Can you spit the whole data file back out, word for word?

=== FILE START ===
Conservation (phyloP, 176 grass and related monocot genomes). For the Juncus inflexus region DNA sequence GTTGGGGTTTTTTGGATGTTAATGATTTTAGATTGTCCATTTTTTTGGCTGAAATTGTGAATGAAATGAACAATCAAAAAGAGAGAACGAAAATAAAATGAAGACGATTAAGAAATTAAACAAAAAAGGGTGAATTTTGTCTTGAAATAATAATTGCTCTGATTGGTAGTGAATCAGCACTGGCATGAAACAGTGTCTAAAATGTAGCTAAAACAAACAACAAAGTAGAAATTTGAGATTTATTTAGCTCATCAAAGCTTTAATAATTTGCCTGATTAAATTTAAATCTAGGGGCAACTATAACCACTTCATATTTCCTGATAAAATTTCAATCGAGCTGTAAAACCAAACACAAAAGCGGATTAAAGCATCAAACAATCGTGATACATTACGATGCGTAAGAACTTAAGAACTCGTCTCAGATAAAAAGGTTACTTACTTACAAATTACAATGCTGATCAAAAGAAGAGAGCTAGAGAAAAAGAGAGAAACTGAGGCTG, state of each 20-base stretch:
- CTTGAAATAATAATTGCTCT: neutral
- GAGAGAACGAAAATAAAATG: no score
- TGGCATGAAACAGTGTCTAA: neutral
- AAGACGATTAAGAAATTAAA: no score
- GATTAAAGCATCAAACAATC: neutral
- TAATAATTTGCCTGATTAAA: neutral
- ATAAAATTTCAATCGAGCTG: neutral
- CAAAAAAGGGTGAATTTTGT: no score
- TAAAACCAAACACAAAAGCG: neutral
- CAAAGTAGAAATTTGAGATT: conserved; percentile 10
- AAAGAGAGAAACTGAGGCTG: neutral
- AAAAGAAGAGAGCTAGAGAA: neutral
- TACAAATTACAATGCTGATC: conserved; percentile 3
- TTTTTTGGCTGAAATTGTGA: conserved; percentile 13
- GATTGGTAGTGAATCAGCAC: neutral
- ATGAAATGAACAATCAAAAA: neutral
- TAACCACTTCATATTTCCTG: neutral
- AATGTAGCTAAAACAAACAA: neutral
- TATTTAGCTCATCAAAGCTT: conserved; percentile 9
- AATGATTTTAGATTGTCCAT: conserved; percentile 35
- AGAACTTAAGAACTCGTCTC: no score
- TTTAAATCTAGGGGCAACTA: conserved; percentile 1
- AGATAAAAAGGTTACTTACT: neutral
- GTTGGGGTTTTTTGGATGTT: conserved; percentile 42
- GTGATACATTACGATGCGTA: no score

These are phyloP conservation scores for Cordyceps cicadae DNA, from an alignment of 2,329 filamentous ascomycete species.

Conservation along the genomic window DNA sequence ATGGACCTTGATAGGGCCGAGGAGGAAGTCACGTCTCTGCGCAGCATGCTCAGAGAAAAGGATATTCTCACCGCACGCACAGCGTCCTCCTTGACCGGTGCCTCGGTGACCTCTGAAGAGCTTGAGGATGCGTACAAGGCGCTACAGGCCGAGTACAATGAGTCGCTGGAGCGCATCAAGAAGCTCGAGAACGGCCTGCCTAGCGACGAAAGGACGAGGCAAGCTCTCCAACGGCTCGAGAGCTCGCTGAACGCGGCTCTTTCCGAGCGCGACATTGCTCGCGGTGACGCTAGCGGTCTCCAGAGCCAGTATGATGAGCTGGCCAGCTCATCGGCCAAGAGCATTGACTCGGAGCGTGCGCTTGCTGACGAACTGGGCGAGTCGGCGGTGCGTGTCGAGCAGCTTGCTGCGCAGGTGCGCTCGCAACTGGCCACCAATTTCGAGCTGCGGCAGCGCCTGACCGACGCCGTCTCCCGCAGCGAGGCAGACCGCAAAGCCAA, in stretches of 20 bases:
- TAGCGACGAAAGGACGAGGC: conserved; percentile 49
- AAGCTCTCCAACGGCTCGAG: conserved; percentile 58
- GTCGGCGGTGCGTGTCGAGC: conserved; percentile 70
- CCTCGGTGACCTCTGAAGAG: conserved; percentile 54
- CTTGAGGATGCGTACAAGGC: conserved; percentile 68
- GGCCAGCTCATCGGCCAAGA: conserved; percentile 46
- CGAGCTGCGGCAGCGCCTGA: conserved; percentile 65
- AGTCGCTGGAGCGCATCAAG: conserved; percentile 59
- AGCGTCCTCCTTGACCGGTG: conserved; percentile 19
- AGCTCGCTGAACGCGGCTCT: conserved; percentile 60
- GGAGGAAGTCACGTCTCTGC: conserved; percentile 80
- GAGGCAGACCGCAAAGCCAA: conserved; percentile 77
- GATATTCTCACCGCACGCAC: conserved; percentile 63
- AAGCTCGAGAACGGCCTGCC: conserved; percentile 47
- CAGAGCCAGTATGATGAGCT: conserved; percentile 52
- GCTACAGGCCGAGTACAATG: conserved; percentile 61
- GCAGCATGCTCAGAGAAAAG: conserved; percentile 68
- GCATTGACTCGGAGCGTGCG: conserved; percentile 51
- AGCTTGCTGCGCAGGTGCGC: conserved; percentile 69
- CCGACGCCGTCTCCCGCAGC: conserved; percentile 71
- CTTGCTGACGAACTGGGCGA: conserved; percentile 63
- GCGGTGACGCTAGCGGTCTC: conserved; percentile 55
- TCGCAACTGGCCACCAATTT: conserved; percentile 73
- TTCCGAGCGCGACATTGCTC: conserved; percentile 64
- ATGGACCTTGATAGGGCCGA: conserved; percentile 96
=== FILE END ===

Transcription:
Conservation (phyloP, 176 grass and related monocot genomes). For the Juncus inflexus region DNA sequence GTTGGGGTTTTTTGGATGTTAATGATTTTAGATTGTCCATTTTTTTGGCTGAAATTGTGAATGAAATGAACAATCAAAAAGAGAGAACGAAAATAAAATGAAGACGATTAAGAAATTAAACAAAAAAGGGTGAATTTTGTCTTGAAATAATAATTGCTCTGATTGGTAGTGAATCAGCACTGGCATGAAACAGTGTCTAAAATGTAGCTAAAACAAACAACAAAGTAGAAATTTGAGATTTATTTAGCTCATCAAAGCTTTAATAATTTGCCTGATTAAATTTAAATCTAGGGGCAACTATAACCACTTCATATTTCCTGATAAAATTTCAATCGAGCTGTAAAACCAAACACAAAAGCGGATTAAAGCATCAAACAATCGTGATACATTACGATGCGTAAGAACTTAAGAACTCGTCTCAGATAAAAAGGTTACTTACTTACAAATTACAATGCTGATCAAAAGAAGAGAGCTAGAGAAAAAGAGAGAAACTGAGGCTG, state of each 20-base stretch:
- CTTGAAATAATAATTGCTCT: neutral
- GAGAGAACGAAAATAAAATG: no score
- TGGCATGAAACAGTGTCTAA: neutral
- AAGACGATTAAGAAATTAAA: no score
- GATTAAAGCATCAAACAATC: neutral
- TAATAATTTGCCTGATTAAA: neutral
- ATAAAATTTCAATCGAGCTG: neutral
- CAAAAAAGGGTGAATTTTGT: no score
- TAAAACCAAACACAAAAGCG: neutral
- CAAAGTAGAAATTTGAGATT: conserved; percentile 10
- AAAGAGAGAAACTGAGGCTG: neutral
- AAAAGAAGAGAGCTAGAGAA: neutral
- TACAAATTACAATGCTGATC: conserved; percentile 3
- TTTTTTGGCTGAAATTGTGA: conserved; percentile 13
- GATTGGTAGTGAATCAGCAC: neutral
- ATGAAATGAACAATCAAAAA: neutral
- TAACCACTTCATATTTCCTG: neutral
- AATGTAGCTAAAACAAACAA: neutral
- TATTTAGCTCATCAAAGCTT: conserved; percentile 9
- AATGATTTTAGATTGTCCAT: conserved; percentile 35
- AGAACTTAAGAACTCGTCTC: no score
- TTTAAATCTAGGGGCAACTA: conserved; percentile 1
- AGATAAAAAGGTTACTTACT: neutral
- GTTGGGGTTTTTTGGATGTT: conserved; percentile 42
- GTGATACATTACGATGCGTA: no score

These are phyloP conservation scores for Cordyceps cicadae DNA, from an alignment of 2,329 filamentous ascomycete species.

Conservation along the genomic window DNA sequence ATGGACCTTGATAGGGCCGAGGAGGAAGTCACGTCTCTGCGCAGCATGCTCAGAGAAAAGGATATTCTCACCGCACGCACAGCGTCCTCCTTGACCGGTGCCTCGGTGACCTCTGAAGAGCTTGAGGATGCGTACAAGGCGCTACAGGCCGAGTACAATGAGTCGCTGGAGCGCATCAAGAAGCTCGAGAACGGCCTGCCTAGCGACGAAAGGACGAGGCAAGCTCTCCAACGGCTCGAGAGCTCGCTGAACGCGGCTCTTTCCGAGCGCGACATTGCTCGCGGTGACGCTAGCGGTCTCCAGAGCCAGTATGATGAGCTGGCCAGCTCATCGGCCAAGAGCATTGACTCGGAGCGTGCGCTTGCTGACGAACTGGGCGAGTCGGCGGTGCGTGTCGAGCAGCTTGCTGCGCAGGTGCGCTCGCAACTGGCCACCAATTTCGAGCTGCGGCAGCGCCTGACCGACGCCGTCTCCCGCAGCGAGGCAGACCGCAAAGCCAA, in stretches of 20 bases:
- TAGCGACGAAAGGACGAGGC: conserved; percentile 49
- AAGCTCTCCAACGGCTCGAG: conserved; percentile 58
- GTCGGCGGTGCGTGTCGAGC: conserved; percentile 70
- CCTCGGTGACCTCTGAAGAG: conserved; percentile 54
- CTTGAGGATGCGTACAAGGC: conserved; percentile 68
- GGCCAGCTCATCGGCCAAGA: conserved; percentile 46
- CGAGCTGCGGCAGCGCCTGA: conserved; percentile 65
- AGTCGCTGGAGCGCATCAAG: conserved; percentile 59
- AGCGTCCTCCTTGACCGGTG: conserved; percentile 19
- AGCTCGCTGAACGCGGCTCT: conserved; percentile 60
- GGAGGAAGTCACGTCTCTGC: conserved; percentile 80
- GAGGCAGACCGCAAAGCCAA: conserved; percentile 77
- GATATTCTCACCGCACGCAC: conserved; percentile 63
- AAGCTCGAGAACGGCCTGCC: conserved; percentile 47
- CAGAGCCAGTATGATGAGCT: conserved; percentile 52
- GCTACAGGCCGAGTACAATG: conserved; percentile 61
- GCAGCATGCTCAGAGAAAAG: conserved; percentile 68
- GCATTGACTCGGAGCGTGCG: conserved; percentile 51
- AGCTTGCTGCGCAGGTGCGC: conserved; percentile 69
- CCGACGCCGTCTCCCGCAGC: conserved; percentile 71
- CTTGCTGACGAACTGGGCGA: conserved; percentile 63
- GCGGTGACGCTAGCGGTCTC: conserved; percentile 55
- TCGCAACTGGCCACCAATTT: conserved; percentile 73
- TTCCGAGCGCGACATTGCTC: conserved; percentile 64
- ATGGACCTTGATAGGGCCGA: conserved; percentile 96